Based upon data available through the National Practitioner Data Bank (NPDB), researchers at the University of Michigan Medical School have found that lack of standardization across state lines results in wide variation in rates of disciplinary actions and malpractice claims."'In one state the punishment for a particular violation could be a fine, while in another state you could lose your license for doing the same thing,' says Dr. Elena Byhoff [one of the study's authors]. 'It has implications for the ability of physicians to move from state to state,' if their punishment in one state is not enough to keep a hospital or practice in another state from hiring them."For the full story, click here.
In an article released on January 27, Gene Emery of Reuters writes that a large portion of the malpractice claims that result in payments to patients are caused by a small fraction of doctors in the United States.Key Facts:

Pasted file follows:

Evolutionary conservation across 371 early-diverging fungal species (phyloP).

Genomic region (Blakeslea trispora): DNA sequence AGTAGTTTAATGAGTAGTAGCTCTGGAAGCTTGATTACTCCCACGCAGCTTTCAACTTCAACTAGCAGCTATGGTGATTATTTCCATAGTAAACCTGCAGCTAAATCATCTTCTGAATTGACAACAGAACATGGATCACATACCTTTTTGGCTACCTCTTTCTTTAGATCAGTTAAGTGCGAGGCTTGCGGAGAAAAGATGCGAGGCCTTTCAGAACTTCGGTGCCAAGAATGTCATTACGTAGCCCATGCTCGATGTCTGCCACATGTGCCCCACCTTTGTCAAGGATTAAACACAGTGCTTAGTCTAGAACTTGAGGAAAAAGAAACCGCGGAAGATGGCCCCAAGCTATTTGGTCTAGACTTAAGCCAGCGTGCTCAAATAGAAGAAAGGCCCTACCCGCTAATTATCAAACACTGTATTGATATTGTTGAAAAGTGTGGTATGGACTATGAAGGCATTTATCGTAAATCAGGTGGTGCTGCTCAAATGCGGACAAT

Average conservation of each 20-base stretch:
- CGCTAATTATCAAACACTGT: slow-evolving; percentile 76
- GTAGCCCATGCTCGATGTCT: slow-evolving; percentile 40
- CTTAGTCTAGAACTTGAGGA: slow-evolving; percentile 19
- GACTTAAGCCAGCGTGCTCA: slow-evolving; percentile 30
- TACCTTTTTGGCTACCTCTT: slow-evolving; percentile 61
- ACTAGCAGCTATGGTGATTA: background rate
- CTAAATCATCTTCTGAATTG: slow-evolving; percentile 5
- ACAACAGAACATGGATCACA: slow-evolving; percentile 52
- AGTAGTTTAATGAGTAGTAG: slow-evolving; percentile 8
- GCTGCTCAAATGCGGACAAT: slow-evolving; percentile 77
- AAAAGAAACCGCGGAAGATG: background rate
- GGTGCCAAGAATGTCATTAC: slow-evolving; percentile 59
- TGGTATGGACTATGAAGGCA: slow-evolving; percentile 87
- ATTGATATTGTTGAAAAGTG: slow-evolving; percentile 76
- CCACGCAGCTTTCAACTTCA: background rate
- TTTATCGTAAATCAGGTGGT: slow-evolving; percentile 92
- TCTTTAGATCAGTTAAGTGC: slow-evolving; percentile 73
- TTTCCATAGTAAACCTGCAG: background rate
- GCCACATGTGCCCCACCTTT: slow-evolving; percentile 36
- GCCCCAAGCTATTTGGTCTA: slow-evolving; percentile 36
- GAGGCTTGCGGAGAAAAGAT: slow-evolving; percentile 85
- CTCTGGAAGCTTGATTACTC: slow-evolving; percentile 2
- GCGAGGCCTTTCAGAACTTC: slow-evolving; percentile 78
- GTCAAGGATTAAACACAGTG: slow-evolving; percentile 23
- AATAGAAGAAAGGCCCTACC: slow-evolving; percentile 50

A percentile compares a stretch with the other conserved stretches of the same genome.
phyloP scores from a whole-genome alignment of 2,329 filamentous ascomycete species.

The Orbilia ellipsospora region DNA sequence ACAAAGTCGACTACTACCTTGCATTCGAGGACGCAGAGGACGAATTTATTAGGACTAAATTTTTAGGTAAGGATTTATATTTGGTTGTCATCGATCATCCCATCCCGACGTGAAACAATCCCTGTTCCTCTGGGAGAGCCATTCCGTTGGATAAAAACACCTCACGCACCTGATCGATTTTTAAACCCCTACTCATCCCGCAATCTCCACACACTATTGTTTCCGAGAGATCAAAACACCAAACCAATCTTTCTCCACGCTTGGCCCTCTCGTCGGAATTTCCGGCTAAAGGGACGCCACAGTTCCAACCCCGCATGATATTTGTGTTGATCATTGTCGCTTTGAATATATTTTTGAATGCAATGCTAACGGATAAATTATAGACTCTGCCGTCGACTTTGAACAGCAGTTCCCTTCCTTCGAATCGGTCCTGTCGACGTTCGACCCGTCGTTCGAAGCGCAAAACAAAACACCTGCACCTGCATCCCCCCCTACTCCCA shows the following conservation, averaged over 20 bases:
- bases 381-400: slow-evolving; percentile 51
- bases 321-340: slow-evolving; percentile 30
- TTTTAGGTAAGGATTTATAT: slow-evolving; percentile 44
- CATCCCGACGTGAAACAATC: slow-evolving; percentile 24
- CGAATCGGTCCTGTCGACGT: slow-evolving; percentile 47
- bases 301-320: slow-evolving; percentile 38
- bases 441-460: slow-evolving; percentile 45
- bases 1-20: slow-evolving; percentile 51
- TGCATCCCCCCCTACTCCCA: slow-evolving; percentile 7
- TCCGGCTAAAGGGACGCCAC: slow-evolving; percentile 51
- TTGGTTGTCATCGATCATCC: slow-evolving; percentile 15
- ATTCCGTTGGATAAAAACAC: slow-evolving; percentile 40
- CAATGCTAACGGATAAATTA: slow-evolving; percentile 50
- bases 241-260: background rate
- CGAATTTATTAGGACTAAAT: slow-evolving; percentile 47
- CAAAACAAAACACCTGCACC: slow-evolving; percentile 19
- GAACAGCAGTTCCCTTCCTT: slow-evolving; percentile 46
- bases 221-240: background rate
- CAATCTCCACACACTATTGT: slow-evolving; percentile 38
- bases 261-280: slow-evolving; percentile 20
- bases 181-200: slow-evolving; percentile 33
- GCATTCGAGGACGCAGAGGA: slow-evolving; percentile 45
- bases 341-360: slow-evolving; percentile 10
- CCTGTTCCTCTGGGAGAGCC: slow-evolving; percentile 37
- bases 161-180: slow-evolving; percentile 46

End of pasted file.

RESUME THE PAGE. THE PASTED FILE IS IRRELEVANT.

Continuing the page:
For the first time in the association's history, NAMSS has surpassed 5,500 members in 2015, representing a nearly 15% increase in membership since 2011! The continued growth and success of our organization is due to the tireless efforts of our dedicated staff, as well as the unparalleled commitment of our members across the country. Not only do the Medical Service Professionals who comprise the NAMSS membership serve as the gatekeepers for patient safety at their hospitals, health systems, and other medical organizations nationwide, they also serve as critical and irreplaceable ambassadors for NAMSS.A great debt of gratitude is also owed to our current president, Linda Waldorf, for her steady and competent leadership over this past year. Growth-oriented and ever strategic, we will continue to rely on her expertise and passion in the future.Thank you to all who have contributed to NAMSS's success in 2015. We look forward to an exciting 2016! Happy New Year!